Scientists discover ‘immune scars’ on patients with lung infections

Patients recovering from severe lung infections develop “immunological scars” that stifle their body’s immune response and heighten their risk of contracting pneumonia, a common killer of COVID-19 sufferers, researchers said Monday.

Studies in both humans and mice showed that the body’s immune response is temporarily switched off after some severe infections, rendering patients more vulnerable to new bacterial or viral diseases.

A team of researchers from the University of Melbourne’s Peter Doherty Institute for Infection and Immunity and the University Hospital of Nantes found that the cells that form the immune system’s first line of defence—macrophages—were “paralysed” after severe infection.

Macrophages neutralise bacteria and raise an internal alarm that sends immune cells rushing to the site of infection.

Once the threat is taken care of, the macrophages down tools and the body goes back to running as normal.

But by analysing blood samples from patients who had suffered severe infections, researchers found that their macrophages had been deactivated.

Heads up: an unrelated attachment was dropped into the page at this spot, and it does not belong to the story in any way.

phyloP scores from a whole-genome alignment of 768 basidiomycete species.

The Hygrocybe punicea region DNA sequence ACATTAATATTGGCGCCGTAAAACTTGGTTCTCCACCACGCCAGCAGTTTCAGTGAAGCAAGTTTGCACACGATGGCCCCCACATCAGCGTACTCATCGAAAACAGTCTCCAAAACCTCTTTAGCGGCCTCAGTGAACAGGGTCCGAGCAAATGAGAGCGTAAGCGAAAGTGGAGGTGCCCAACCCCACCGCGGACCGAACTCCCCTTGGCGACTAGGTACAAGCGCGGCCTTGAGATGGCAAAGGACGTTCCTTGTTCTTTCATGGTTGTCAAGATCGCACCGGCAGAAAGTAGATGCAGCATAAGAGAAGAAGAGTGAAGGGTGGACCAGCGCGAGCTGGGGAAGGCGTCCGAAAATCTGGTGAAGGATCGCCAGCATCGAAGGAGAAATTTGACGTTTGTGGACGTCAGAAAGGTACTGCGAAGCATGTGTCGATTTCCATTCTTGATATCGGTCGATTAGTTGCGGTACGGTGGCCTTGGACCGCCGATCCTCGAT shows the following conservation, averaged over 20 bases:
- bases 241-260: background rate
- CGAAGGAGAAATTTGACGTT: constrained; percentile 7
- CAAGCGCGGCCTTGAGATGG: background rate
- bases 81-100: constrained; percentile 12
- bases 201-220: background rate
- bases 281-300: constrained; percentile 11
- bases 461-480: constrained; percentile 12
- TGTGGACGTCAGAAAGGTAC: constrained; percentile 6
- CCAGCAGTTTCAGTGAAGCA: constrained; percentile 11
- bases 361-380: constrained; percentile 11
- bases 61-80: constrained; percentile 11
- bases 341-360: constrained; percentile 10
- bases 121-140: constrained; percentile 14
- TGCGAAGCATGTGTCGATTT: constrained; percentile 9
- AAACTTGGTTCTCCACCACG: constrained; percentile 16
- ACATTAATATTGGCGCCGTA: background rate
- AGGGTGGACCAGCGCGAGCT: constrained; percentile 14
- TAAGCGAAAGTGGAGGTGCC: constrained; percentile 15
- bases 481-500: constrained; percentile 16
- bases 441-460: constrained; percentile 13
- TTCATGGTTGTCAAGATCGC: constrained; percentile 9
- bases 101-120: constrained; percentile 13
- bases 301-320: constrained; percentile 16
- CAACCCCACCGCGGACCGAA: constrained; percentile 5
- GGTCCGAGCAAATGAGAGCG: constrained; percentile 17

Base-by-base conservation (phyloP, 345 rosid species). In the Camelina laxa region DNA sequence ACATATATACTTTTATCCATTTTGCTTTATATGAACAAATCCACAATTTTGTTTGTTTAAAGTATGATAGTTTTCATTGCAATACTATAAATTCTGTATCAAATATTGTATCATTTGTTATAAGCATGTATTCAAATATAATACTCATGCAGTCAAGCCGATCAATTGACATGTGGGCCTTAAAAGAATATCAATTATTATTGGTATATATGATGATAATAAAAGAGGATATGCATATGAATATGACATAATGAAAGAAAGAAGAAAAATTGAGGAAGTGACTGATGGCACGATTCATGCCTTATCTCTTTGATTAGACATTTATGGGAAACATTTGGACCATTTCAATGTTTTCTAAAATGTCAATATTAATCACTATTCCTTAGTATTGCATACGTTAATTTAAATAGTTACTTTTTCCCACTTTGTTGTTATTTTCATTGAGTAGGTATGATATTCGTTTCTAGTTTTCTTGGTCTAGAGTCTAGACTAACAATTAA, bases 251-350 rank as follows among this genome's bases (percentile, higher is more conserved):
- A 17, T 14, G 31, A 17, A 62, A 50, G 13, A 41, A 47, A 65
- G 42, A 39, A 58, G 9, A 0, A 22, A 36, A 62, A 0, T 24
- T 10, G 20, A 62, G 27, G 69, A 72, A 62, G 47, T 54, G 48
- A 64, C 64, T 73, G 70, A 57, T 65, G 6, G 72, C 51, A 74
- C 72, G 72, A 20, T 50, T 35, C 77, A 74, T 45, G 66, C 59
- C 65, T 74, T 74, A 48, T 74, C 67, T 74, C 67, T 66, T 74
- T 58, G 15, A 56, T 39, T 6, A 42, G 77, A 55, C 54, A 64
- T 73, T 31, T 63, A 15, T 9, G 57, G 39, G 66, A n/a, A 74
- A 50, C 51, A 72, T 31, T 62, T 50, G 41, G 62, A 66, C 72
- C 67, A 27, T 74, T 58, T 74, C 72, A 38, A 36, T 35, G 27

This left patients at greater risk of contracting potentially fatal secondary infections such as pneumonia while in hospital.

Europe alone sees around 500,000 hospital patients infected with pneumonia annually—around 10 percent of those die.

Researchers also identified the trigger or “switch” for reanimating the macrophages, a receptor known as SIRP-alpha.

This was found to restore the macrophages to their “full capacity”.

The team said their findings could influence how hospital infections are treated—including rethinking the systematic use of antibiotics, to which super bugs are increasingly resistant.

“We believe an alternative approach is to recharge the immune system to take it out of its paralysed state, or to prevent paralysis in the first place, so that patients will be able to protect themselves against secondary infections without resorting to antibiotics,” said Jose Villadangos from the Peter Doherty Institute.

“Turning off the newly-described switch may be such an approach,” said Villadangos, lead author of the study published in Nature Immunology.

The research may have significant implications on how COVID-19 cases are treated in future.

Most COVID-19 deaths occur due to a cytokine storm—a process whereby the body’s own immune response runs wild causing acute and often fatal inflammation.

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